In 2014 she made I Am Nojoom, Age 10 and Divorced, about the true story of a nine year old girl forced into an abusive marriage. It was a tale she was familiar with – she herself was married at 11 and raped by her husband, and ran away as a teenager.
Making this film was challenging because of frequent power outages, and with the start of the Yemeni conflict safety was an issue. Afterwards Khadija said she would make more films there if conditions changed. “There are so many stories to tell and it’s amazing in that way, the landscape, the people. But it’s so hard, especially for security. I took a risk when I made that film. If security was better I would.”
Yet three years later she returned, with the country in the grip of a full-blown war. The travel blockade meant it took her two years to come back, which was just the first hurdle. “This time it was not only electricity but the bombing, because we heard the planes hovering over our heads and we didn’t know where they were going to bomb. It was terrifying compared to the other problems we had, this time it was a matter of life and death.”
She was also stopped by the military along with her crew of three, who ran off and left her on her own. But she is matter of fact about this. “They were worried they would confiscate their cameras and take them to jail so they ran away, but I stayed because I wanted to confront them and I wanted to continue the film.”
Khadija’s next project is a documentary about a French woman who left everything to convert to Islam and move with her husband to a village in Yemen where a particularly conservative form of Islam is practiced. With this film, her motivation is personal. “I wanted to understand why someone like her who had everything wants to go to a life that I had to reject.”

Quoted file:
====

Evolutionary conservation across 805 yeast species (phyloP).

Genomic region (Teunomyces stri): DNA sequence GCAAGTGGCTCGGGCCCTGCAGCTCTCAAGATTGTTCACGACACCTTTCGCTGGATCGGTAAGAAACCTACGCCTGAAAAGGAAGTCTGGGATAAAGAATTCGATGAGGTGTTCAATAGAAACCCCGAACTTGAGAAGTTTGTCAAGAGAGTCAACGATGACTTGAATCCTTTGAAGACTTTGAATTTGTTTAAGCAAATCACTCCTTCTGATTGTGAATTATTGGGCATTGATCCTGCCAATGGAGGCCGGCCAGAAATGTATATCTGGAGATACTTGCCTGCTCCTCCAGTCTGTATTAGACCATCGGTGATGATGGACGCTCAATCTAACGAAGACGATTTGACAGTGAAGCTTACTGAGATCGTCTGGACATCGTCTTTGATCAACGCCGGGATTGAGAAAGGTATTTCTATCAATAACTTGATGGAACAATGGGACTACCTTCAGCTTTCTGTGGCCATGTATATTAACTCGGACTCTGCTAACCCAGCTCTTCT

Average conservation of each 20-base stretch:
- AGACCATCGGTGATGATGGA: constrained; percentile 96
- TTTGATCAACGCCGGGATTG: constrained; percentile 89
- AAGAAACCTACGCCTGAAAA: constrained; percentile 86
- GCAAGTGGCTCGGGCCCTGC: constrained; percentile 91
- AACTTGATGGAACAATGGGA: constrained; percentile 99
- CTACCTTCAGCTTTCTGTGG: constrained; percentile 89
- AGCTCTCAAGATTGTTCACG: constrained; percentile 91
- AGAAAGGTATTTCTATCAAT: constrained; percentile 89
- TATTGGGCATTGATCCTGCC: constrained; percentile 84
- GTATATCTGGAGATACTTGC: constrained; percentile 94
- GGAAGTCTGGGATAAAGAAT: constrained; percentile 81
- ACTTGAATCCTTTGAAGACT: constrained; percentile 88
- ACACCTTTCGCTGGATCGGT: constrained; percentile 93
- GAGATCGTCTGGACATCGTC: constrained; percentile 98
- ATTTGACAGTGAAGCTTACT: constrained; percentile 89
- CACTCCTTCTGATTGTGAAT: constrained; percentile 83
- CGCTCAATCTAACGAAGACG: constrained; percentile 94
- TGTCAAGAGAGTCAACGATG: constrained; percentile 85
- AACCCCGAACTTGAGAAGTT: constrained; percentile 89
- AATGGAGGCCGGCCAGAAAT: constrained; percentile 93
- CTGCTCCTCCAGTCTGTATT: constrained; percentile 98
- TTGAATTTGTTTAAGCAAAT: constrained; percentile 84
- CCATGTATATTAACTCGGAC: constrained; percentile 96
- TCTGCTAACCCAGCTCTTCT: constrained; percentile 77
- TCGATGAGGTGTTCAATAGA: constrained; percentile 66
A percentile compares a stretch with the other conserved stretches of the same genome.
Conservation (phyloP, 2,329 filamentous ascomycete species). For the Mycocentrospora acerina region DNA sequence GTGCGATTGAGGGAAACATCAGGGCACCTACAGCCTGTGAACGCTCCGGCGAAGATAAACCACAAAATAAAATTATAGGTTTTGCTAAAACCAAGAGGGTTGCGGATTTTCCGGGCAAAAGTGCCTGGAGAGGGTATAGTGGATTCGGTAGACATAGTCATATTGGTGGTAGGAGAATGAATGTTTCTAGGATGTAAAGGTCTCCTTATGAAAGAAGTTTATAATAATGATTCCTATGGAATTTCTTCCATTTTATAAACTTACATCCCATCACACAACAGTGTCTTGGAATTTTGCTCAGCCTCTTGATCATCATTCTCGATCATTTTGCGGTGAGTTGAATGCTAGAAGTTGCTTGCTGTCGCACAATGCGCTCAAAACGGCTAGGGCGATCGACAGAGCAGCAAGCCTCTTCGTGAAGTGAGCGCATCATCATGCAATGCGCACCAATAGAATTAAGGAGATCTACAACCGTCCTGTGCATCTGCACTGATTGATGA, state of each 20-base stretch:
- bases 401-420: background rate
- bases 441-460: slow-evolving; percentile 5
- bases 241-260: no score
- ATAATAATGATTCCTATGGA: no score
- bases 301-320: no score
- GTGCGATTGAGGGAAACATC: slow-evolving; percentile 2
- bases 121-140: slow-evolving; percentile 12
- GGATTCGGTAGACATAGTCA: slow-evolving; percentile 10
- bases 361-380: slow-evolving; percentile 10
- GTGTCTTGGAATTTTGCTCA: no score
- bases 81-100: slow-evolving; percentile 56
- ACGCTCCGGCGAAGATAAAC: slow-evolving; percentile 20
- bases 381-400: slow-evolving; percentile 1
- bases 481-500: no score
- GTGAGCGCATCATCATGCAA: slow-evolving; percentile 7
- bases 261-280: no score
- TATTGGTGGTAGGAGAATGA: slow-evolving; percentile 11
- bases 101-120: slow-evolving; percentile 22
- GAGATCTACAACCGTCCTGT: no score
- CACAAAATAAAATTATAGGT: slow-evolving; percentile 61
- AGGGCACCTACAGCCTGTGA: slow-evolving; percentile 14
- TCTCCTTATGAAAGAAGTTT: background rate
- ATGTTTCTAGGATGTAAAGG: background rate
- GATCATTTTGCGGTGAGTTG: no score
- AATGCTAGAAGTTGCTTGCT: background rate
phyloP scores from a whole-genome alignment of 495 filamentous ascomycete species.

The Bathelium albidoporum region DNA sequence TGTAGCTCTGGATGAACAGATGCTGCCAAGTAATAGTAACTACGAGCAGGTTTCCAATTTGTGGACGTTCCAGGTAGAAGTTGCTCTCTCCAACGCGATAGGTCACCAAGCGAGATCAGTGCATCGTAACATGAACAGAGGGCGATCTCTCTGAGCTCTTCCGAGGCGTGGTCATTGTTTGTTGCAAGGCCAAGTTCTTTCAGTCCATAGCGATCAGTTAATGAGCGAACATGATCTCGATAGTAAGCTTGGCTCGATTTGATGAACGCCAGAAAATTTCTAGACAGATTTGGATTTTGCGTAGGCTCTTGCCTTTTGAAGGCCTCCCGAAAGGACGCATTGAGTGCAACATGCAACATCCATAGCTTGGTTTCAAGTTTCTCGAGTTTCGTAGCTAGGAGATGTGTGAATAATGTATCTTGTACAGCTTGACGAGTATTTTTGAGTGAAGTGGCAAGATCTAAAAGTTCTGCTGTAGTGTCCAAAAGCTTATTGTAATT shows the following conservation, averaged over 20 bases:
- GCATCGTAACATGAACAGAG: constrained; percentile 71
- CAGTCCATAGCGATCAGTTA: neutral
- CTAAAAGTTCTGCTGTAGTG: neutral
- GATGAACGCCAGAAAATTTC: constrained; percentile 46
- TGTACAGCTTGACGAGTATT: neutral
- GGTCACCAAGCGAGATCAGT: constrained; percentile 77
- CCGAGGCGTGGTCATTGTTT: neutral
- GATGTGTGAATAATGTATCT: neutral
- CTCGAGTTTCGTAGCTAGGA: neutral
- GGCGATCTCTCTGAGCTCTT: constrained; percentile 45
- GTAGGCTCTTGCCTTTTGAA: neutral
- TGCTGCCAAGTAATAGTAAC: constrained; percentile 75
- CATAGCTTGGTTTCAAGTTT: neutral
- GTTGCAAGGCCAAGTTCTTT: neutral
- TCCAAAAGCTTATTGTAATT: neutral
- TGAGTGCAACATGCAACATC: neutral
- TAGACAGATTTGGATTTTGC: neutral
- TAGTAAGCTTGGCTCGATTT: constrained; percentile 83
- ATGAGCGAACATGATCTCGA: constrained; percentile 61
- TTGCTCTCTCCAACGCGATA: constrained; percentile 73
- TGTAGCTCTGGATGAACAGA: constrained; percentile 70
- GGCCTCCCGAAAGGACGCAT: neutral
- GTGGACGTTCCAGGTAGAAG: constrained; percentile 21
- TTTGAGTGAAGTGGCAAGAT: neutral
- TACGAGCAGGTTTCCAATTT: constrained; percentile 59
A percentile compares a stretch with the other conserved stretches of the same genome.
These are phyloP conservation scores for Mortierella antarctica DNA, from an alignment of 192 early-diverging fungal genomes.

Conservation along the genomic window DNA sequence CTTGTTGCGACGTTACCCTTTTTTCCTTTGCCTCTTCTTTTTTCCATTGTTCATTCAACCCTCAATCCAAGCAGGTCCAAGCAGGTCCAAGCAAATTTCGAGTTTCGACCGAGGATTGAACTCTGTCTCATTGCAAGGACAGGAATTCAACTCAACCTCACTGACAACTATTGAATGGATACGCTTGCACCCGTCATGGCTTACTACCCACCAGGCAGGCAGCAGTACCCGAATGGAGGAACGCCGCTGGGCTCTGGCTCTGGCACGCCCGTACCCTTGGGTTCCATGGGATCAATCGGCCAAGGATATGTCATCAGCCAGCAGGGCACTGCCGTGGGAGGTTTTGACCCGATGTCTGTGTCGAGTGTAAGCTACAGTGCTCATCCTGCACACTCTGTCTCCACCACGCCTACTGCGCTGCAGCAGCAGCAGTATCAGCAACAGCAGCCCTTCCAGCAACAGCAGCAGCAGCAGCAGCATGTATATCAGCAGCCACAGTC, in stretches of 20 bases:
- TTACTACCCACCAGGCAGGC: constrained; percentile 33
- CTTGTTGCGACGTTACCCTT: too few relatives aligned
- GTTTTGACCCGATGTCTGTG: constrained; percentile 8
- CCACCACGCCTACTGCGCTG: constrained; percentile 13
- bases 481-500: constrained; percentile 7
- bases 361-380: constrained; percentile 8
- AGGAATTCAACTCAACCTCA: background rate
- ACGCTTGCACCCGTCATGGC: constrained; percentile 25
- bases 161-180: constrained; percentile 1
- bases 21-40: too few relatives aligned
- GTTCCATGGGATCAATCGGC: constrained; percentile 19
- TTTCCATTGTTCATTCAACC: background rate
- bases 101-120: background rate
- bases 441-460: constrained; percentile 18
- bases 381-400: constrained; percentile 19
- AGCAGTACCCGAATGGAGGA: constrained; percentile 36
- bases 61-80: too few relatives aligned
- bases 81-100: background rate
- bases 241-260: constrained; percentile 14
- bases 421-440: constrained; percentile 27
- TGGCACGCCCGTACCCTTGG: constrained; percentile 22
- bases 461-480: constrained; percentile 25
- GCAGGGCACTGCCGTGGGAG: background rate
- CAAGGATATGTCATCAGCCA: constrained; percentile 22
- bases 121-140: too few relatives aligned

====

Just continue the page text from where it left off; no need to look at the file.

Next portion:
With I Am Nojoom, her aim was to raise awareness of the issues women and young girls face. Child marriages were common when Khadija was a little girl, but had been pretty much rooted out in the large cities while in rural areas with little education it is still practised. Then the war began. “If we didn’t have this war we would have accomplished a lot” she says. “The film was hacked and people copied it, they were selling it on the street and people were buying it.” She sees the fact that people were curious enough to distribute the film on the black market, giving a bigger number of Yemenis the chance to view it, as a great achievement.
These strides have ground to a halt now that almost four years of war have plunged Yemen into a famine affecting 8 million people, while lack of access to water is making a cholera epidemic highly likely. And with families unable to make ends meet, child marriages are on the rise again.
“Before the war we were fighting for women’s rights, now we have to fight for everyone’s rights, because everybody has had them taken away. Now they’re trying to find shelters to hide from the bombing, to find food. Every 10 minutes a child dies from hunger if not from diseases and the bombs. It’s a disaster. It’s really sad and depressing.”